Q. Are other berries as rich in antioxidants as blueberries, or should I just stick to blueberries every day?
A. Go for variety!
All berries are high in antioxidant compounds and vitamin C. Studies suggest that blueberries have good potential as a cancer-fighting, health-promoting food.
Since strawberries come into season a little sooner, start there. One cup of strawberries provides enough vitamin C to meet current recommendations for a whole day, and eating strawberries has been shown to increase blood levels of vitamin C and total antioxidant capacity.
Strawberries provide compounds called ellagitannins and ellagic acid, which bacteria in our digestive tract convert to other compounds. In laboratory studies those compounds show antioxidant, anti-inflammatory and direct anti-cancer effects.
We don't currently have, and may never have, large human studies that isolate effects of berries, especially particular types of berries, on cancer risk. Research does suggest, though, that compounds in a variety of berries could play many roles in cancer prevention. Antioxidant protection from vitamin C and phytochemicals appears to protect DNA from damage and enhance its repair.
Beyond that, berry phytochemicals seem able to inhibit carcinogens and stimulate self-destruction of abnormal cells. Enjoy your favorite berries in season when costs are lowest and you'll be rewarded with nutritional variety and fresh flavor.
Q. Is it true that regular soft drinks are a concern for heart health? Doesn't heart disease risk come from too much saturated fat and sodium?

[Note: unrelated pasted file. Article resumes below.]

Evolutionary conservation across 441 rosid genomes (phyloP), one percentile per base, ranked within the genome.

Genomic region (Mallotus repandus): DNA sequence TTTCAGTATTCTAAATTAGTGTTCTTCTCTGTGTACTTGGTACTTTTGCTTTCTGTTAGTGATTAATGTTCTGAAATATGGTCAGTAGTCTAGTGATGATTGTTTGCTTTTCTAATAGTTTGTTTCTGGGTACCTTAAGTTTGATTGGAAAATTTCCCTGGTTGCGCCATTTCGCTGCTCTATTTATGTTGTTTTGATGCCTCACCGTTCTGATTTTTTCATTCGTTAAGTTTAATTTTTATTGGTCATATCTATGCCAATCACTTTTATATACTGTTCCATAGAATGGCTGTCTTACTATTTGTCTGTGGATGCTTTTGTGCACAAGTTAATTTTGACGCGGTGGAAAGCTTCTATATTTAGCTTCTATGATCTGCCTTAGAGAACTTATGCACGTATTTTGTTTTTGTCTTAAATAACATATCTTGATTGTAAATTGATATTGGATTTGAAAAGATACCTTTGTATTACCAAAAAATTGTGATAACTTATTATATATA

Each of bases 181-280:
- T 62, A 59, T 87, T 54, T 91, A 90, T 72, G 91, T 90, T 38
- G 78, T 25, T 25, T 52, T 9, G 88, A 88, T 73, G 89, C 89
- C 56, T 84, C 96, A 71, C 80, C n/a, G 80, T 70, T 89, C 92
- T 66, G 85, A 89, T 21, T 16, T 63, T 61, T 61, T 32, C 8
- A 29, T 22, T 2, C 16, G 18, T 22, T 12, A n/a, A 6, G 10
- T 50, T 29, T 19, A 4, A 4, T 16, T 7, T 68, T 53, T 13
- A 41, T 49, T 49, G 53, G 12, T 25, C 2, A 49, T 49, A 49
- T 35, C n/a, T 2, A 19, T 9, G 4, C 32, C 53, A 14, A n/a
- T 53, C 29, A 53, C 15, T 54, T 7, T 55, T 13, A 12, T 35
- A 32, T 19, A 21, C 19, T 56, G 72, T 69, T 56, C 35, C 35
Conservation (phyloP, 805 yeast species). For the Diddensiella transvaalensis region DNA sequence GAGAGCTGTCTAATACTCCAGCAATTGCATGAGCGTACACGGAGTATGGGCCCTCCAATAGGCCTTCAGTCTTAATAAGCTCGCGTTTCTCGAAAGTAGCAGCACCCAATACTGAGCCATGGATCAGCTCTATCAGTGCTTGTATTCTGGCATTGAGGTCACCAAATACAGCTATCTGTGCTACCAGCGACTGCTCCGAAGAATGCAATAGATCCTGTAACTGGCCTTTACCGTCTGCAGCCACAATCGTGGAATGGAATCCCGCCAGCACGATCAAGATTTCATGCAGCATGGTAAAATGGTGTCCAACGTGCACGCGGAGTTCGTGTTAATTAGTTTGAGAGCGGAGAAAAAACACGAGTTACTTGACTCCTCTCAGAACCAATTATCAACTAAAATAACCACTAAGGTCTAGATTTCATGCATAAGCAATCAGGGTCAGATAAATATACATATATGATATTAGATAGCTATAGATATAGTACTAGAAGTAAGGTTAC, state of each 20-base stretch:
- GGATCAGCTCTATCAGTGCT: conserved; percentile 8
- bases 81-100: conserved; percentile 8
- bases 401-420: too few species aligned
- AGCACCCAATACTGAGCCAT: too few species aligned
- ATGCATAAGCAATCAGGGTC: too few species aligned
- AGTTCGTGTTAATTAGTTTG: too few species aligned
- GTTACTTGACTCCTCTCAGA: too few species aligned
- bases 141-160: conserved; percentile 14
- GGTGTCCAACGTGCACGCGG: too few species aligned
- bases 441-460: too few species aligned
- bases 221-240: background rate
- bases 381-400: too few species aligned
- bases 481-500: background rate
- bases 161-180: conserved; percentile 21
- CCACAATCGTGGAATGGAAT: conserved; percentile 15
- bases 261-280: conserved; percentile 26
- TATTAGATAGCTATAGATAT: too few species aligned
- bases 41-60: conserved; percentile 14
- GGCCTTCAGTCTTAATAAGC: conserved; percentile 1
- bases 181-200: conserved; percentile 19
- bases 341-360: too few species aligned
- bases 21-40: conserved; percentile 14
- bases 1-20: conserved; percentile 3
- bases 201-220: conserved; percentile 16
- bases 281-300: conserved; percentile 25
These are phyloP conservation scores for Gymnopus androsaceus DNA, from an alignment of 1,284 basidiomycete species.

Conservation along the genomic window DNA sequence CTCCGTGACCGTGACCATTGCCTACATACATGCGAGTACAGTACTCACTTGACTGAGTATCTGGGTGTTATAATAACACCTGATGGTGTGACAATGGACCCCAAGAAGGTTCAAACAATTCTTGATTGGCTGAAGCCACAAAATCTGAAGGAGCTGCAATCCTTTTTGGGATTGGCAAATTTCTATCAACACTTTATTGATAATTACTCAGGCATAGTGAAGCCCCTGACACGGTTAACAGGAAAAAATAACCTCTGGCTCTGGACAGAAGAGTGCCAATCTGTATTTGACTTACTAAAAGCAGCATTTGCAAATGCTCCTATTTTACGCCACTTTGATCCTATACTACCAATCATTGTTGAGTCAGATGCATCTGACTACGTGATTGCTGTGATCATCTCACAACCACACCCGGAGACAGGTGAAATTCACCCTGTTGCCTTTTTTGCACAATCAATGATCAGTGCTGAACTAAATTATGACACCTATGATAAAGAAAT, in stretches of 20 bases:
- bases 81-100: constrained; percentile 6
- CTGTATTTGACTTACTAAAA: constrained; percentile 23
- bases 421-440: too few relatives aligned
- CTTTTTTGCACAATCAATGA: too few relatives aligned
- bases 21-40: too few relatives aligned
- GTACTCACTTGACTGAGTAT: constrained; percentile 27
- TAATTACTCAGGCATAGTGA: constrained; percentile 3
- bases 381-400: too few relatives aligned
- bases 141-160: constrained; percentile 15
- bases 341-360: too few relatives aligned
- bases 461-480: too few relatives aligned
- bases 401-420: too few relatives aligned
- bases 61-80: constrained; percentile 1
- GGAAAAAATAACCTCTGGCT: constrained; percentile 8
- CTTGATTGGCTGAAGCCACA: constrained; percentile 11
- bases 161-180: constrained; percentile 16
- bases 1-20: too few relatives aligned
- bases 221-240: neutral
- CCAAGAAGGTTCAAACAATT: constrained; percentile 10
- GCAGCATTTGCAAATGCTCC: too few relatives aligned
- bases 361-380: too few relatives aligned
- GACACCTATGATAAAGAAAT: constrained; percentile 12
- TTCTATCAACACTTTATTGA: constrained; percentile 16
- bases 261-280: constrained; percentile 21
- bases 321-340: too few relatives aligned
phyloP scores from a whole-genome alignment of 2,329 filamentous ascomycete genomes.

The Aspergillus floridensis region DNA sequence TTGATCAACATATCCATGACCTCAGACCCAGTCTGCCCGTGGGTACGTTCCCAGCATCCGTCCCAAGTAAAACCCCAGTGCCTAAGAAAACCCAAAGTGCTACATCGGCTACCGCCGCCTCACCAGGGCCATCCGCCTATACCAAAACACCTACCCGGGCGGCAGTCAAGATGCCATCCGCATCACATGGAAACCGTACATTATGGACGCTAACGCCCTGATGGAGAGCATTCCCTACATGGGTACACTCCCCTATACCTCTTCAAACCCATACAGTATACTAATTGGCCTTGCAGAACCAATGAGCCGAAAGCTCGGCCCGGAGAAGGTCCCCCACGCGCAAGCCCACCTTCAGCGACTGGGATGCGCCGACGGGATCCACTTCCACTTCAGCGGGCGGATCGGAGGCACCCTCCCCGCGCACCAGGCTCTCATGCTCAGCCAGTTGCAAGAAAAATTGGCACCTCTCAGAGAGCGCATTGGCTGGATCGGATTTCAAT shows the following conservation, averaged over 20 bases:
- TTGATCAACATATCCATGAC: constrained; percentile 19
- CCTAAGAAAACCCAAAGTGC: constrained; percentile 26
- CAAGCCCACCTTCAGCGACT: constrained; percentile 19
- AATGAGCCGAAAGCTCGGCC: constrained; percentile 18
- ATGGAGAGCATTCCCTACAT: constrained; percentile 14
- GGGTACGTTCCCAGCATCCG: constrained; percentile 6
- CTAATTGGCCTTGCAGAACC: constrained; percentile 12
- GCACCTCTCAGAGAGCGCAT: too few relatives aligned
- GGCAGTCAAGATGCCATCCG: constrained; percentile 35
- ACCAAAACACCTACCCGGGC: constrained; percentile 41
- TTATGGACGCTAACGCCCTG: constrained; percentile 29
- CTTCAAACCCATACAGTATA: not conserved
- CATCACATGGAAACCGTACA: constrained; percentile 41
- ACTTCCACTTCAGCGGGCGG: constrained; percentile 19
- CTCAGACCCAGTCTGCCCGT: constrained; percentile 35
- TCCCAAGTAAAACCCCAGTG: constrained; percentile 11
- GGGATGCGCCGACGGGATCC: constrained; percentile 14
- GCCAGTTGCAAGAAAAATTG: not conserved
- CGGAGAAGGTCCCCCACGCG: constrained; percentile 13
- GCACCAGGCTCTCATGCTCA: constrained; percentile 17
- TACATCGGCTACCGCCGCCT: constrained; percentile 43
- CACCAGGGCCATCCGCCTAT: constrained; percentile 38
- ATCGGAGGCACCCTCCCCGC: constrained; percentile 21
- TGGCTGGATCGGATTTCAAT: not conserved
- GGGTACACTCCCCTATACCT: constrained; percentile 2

A. Studies linking sugar-sweetened soft drink consumption with increased risk of heart disease have surprised many people. It's true that too much saturated fat increases risk of heart disease and too much sodium tends to raise blood pressure, which also raises risk. Being too sedentary raises heart disease risk as well.
Another concern is that regular soft drinks are concentrated sources of calories, and being overweight increases heart disease risk. Recent studies still link frequent consumption of regular (sugar-sweetened) soft drinks with increased heart disease even after adjusting for people's weight and recent weight changes.
In two large U.S. cohort (population) studies, the Nurses' Health Study and the Health Professionals Follow-up Study, each 12-ounce daily serving of a regular soft drink increased risk of heart disease 15 to 19 percent, even after accounting for differences in physical activity, blood pressure, blood cholesterol and Type 2 diabetes.
Among women, weight related to part but not all of this link. For men, those with highest consumption of regular soft drinks had higher levels of several markers of chronic low-grade inflammation compared to those who drank the least. Inflammation can damage blood vessels and seems to be an important contributor to cardiovascular disease (as well possibly promoting development of Type 2 diabetes and cancer).
Perhaps part of the increased risk of heart disease was related to other differences between those with higher and lower soft drink consumption, but for now these findings do add more support to recommendations from several expert health panels that we avoid or minimize consumption of sugar-sweetened soft drinks.
• Provided by the American Institute for Cancer Research.